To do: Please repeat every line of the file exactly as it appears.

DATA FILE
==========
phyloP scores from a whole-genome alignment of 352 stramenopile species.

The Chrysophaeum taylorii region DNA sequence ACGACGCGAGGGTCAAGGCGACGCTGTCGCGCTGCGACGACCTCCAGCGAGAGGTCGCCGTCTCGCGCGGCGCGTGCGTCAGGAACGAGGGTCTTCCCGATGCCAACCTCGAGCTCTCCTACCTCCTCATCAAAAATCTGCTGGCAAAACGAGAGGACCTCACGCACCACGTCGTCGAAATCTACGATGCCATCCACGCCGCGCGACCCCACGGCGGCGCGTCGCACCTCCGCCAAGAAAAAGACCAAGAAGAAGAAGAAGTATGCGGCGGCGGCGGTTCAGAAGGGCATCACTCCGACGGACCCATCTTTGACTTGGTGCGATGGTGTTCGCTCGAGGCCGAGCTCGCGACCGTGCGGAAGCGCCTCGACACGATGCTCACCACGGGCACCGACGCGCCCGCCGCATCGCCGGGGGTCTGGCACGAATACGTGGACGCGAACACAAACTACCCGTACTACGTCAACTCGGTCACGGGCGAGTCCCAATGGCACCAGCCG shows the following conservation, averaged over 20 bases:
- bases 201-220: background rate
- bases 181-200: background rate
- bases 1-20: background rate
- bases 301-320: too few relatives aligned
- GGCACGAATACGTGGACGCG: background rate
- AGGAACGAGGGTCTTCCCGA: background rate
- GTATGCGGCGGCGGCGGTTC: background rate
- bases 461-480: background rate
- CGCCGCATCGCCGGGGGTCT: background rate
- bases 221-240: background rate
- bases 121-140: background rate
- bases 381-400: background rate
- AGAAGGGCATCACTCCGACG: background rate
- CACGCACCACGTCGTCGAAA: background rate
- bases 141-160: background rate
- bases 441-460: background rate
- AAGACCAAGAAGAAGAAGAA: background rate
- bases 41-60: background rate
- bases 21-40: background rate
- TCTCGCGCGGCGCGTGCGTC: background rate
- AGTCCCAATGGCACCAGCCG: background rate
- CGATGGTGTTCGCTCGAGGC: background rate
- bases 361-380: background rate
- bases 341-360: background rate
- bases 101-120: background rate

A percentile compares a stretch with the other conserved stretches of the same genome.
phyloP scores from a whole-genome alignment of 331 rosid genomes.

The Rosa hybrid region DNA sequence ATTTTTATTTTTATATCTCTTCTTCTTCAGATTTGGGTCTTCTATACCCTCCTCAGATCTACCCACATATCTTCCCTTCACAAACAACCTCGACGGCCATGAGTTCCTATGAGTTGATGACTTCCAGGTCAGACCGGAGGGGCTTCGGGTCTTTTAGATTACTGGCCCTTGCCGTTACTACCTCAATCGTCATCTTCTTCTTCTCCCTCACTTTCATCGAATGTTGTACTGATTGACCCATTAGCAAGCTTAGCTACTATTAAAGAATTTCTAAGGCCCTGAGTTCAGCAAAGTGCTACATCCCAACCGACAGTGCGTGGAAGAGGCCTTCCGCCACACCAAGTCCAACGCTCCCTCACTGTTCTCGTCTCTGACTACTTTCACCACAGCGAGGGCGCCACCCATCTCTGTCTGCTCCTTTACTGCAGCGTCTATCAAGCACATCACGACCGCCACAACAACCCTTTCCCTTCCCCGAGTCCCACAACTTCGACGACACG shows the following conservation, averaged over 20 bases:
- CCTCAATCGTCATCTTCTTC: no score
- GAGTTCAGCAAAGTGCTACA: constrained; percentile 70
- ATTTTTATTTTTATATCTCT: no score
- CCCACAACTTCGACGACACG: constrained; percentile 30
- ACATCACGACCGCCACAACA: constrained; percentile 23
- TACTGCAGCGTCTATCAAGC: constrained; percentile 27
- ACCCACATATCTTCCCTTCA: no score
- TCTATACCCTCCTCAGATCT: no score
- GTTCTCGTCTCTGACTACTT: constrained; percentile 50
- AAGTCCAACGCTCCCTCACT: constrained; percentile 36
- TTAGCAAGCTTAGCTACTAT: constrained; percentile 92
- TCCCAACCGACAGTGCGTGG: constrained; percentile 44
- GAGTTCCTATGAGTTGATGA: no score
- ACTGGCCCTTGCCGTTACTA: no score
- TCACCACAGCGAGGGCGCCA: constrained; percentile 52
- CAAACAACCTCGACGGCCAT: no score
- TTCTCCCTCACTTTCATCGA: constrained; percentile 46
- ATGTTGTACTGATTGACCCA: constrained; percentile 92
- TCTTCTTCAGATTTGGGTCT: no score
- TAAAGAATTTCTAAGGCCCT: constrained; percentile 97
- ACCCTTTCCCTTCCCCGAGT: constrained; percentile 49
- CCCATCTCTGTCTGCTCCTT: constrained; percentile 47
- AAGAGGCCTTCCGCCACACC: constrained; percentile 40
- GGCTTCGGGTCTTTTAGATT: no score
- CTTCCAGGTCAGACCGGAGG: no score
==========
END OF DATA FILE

phyloP scores from a whole-genome alignment of 352 stramenopile species.

The Chrysophaeum taylorii region DNA sequence ACGACGCGAGGGTCAAGGCGACGCTGTCGCGCTGCGACGACCTCCAGCGAGAGGTCGCCGTCTCGCGCGGCGCGTGCGTCAGGAACGAGGGTCTTCCCGATGCCAACCTCGAGCTCTCCTACCTCCTCATCAAAAATCTGCTGGCAAAACGAGAGGACCTCACGCACCACGTCGTCGAAATCTACGATGCCATCCACGCCGCGCGACCCCACGGCGGCGCGTCGCACCTCCGCCAAGAAAAAGACCAAGAAGAAGAAGAAGTATGCGGCGGCGGCGGTTCAGAAGGGCATCACTCCGACGGACCCATCTTTGACTTGGTGCGATGGTGTTCGCTCGAGGCCGAGCTCGCGACCGTGCGGAAGCGCCTCGACACGATGCTCACCACGGGCACCGACGCGCCCGCCGCATCGCCGGGGGTCTGGCACGAATACGTGGACGCGAACACAAACTACCCGTACTACGTCAACTCGGTCACGGGCGAGTCCCAATGGCACCAGCCG shows the following conservation, averaged over 20 bases:
- bases 201-220: background rate
- bases 181-200: background rate
- bases 1-20: background rate
- bases 301-320: too few relatives aligned
- GGCACGAATACGTGGACGCG: background rate
- AGGAACGAGGGTCTTCCCGA: background rate
- GTATGCGGCGGCGGCGGTTC: background rate
- bases 461-480: background rate
- CGCCGCATCGCCGGGGGTCT: background rate
- bases 221-240: background rate
- bases 121-140: background rate
- bases 381-400: background rate
- AGAAGGGCATCACTCCGACG: background rate
- CACGCACCACGTCGTCGAAA: background rate
- bases 141-160: background rate
- bases 441-460: background rate
- AAGACCAAGAAGAAGAAGAA: background rate
- bases 41-60: background rate
- bases 21-40: background rate
- TCTCGCGCGGCGCGTGCGTC: background rate
- AGTCCCAATGGCACCAGCCG: background rate
- CGATGGTGTTCGCTCGAGGC: background rate
- bases 361-380: background rate
- bases 341-360: background rate
- bases 101-120: background rate

A percentile compares a stretch with the other conserved stretches of the same genome.
phyloP scores from a whole-genome alignment of 331 rosid genomes.

The Rosa hybrid region DNA sequence ATTTTTATTTTTATATCTCTTCTTCTTCAGATTTGGGTCTTCTATACCCTCCTCAGATCTACCCACATATCTTCCCTTCACAAACAACCTCGACGGCCATGAGTTCCTATGAGTTGATGACTTCCAGGTCAGACCGGAGGGGCTTCGGGTCTTTTAGATTACTGGCCCTTGCCGTTACTACCTCAATCGTCATCTTCTTCTTCTCCCTCACTTTCATCGAATGTTGTACTGATTGACCCATTAGCAAGCTTAGCTACTATTAAAGAATTTCTAAGGCCCTGAGTTCAGCAAAGTGCTACATCCCAACCGACAGTGCGTGGAAGAGGCCTTCCGCCACACCAAGTCCAACGCTCCCTCACTGTTCTCGTCTCTGACTACTTTCACCACAGCGAGGGCGCCACCCATCTCTGTCTGCTCCTTTACTGCAGCGTCTATCAAGCACATCACGACCGCCACAACAACCCTTTCCCTTCCCCGAGTCCCACAACTTCGACGACACG shows the following conservation, averaged over 20 bases:
- CCTCAATCGTCATCTTCTTC: no score
- GAGTTCAGCAAAGTGCTACA: constrained; percentile 70
- ATTTTTATTTTTATATCTCT: no score
- CCCACAACTTCGACGACACG: constrained; percentile 30
- ACATCACGACCGCCACAACA: constrained; percentile 23
- TACTGCAGCGTCTATCAAGC: constrained; percentile 27
- ACCCACATATCTTCCCTTCA: no score
- TCTATACCCTCCTCAGATCT: no score
- GTTCTCGTCTCTGACTACTT: constrained; percentile 50
- AAGTCCAACGCTCCCTCACT: constrained; percentile 36
- TTAGCAAGCTTAGCTACTAT: constrained; percentile 92
- TCCCAACCGACAGTGCGTGG: constrained; percentile 44
- GAGTTCCTATGAGTTGATGA: no score
- ACTGGCCCTTGCCGTTACTA: no score
- TCACCACAGCGAGGGCGCCA: constrained; percentile 52
- CAAACAACCTCGACGGCCAT: no score
- TTCTCCCTCACTTTCATCGA: constrained; percentile 46
- ATGTTGTACTGATTGACCCA: constrained; percentile 92
- TCTTCTTCAGATTTGGGTCT: no score
- TAAAGAATTTCTAAGGCCCT: constrained; percentile 97
- ACCCTTTCCCTTCCCCGAGT: constrained; percentile 49
- CCCATCTCTGTCTGCTCCTT: constrained; percentile 47
- AAGAGGCCTTCCGCCACACC: constrained; percentile 40
- GGCTTCGGGTCTTTTAGATT: no score
- CTTCCAGGTCAGACCGGAGG: no score